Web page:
Put very simply, the General Data Protection Regulation (GDPR) is a legal framework that sets guidelines for the collection and processing of personal information from individuals who live in the European Union (EU).

On the other hand, the California Consumer Privacy Act (CCPA), creates new consumer rights relating to the access to, deletion of, and sharing of personal information collected by businesses.

What does this mean? That you should be able to control and choose which information you’re willing to share, and when this is no longer the case, have it all deleted.

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Personal data control

A friend of mine would get spooked up and shocked every time we would talk about something, and a few minutes later, an ad would pop up in his feed, offering him that very product we just spoke about. He would rant about spying and intrusion, but when I suggested he could simply turn off the access of an app to his phone’s microphone, I got an unexpected answer. He said sometimes those ads are actually useful to him because they’re specifically tailored to his needs. A product he would never come across could show itself to him, and he didn’t want to lose that possibility.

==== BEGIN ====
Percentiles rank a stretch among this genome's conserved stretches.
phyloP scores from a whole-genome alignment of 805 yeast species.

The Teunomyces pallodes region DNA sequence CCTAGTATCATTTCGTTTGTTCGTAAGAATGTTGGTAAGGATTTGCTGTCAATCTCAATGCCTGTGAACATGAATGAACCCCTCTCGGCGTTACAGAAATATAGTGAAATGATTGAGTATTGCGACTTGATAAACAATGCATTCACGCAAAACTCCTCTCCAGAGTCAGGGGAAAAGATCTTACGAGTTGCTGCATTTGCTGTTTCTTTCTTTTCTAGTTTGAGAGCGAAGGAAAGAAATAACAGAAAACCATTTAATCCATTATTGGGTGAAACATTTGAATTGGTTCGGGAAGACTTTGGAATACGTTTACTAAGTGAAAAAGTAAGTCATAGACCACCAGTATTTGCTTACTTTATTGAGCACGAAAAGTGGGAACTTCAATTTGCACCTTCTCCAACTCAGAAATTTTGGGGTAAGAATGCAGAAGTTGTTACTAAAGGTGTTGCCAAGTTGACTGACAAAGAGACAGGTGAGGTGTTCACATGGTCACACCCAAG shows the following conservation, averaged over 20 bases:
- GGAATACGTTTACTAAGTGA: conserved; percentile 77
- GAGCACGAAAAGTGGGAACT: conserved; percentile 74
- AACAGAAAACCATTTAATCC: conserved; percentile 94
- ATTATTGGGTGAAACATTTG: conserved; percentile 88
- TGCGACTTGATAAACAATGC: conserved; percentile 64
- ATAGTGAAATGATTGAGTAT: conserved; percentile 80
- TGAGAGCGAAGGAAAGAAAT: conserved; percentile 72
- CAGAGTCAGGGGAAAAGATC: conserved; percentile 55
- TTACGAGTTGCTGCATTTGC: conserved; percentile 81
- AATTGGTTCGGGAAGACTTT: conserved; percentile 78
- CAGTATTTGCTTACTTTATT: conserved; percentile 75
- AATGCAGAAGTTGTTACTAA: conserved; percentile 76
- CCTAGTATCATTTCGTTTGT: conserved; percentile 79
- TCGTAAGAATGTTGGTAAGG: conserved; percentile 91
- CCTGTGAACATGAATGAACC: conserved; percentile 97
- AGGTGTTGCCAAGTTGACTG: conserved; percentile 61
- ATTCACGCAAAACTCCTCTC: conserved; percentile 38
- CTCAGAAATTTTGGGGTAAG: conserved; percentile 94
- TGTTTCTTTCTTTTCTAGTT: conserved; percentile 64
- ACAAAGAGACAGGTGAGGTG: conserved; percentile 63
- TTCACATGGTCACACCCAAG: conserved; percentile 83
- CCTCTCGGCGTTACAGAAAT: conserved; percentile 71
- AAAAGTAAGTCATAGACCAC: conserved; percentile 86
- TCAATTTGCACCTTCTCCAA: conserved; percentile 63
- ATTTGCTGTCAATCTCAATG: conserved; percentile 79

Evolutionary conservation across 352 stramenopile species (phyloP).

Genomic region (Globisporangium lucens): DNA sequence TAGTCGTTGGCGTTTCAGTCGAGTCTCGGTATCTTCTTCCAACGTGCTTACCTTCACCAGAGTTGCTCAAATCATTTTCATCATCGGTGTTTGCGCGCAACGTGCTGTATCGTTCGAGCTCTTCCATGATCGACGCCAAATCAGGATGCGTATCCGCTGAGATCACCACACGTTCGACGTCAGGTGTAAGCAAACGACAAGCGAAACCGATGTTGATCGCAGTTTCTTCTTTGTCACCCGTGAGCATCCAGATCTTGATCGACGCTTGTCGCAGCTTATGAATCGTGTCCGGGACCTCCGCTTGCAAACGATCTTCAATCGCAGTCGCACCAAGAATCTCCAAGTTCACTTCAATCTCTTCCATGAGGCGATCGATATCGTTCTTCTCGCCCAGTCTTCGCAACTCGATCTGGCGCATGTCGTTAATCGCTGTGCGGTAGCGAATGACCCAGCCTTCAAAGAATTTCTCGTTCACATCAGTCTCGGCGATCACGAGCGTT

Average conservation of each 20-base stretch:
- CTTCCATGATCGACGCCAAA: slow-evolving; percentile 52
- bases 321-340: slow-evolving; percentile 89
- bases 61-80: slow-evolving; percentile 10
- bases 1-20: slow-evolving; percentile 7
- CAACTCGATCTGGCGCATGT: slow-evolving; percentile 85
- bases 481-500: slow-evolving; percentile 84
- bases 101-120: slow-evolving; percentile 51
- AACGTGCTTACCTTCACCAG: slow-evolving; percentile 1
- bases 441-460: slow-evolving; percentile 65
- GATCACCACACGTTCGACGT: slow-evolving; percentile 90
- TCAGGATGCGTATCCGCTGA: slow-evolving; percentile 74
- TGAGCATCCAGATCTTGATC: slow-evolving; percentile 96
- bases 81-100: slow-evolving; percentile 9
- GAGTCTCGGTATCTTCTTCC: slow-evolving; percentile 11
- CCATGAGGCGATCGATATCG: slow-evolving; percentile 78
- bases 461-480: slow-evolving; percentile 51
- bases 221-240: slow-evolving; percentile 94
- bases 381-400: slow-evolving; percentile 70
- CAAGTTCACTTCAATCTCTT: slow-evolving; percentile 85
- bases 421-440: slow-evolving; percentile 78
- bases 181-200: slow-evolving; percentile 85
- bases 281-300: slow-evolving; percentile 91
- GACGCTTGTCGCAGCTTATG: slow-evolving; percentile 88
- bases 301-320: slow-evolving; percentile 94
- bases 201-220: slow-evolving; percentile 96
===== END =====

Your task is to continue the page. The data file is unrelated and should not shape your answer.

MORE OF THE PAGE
And that’s how most services work. ActiveCollab, for instance, collects information on its users’ activity in the app. By doing so, we know which parts of the app are most used and how. All these details are summed up and then reviewed, along with all the feedback, when features are being created or enhanced.

We don’t even use remarketing tags within the app. Meaning that if you use ActiveCollab, we won’t chase you around the internet and social media with ads. There’s not one tracking script in our app. Most importantly, we do not sell data to third parties. We also offer a self-hosted version of our software if you want to be in control of data security and privacy.


Just because there are good guys out there, doesn’t mean you should throw caution out the window. Especially when it comes to business! Security issues are real, and classified data can get out there and used against you. Some firms use a VPN connection, some don’t.

Zoom got banned in many countries and institutions precisely because of security issues, and no wonder. Anyone could’ve dropped in on any call at any time, email addresses, and passwords leaked, sensitive information reached easily. Surely, no one agreed to that, and no one could trace and delete what already got out of hand.

In most cases, paranoia shouldn’t occupy your mind. As a hacker once said, “Do you worry about trained martial artists beating you up in the street?” They roam freely and could beat you up if they wanted to, but you’re probably not their target.

If someone knows what you’ve been clicking, what your location is, and what type of vacuum cleaner you like to use, it shouldn’t be that big of a deal. However, if you’re dealing with classified data that could cause problems if it got into the wrong hands, be careful. Take the time to read those policies and terms. Invest in data security. Leave nothing to chance.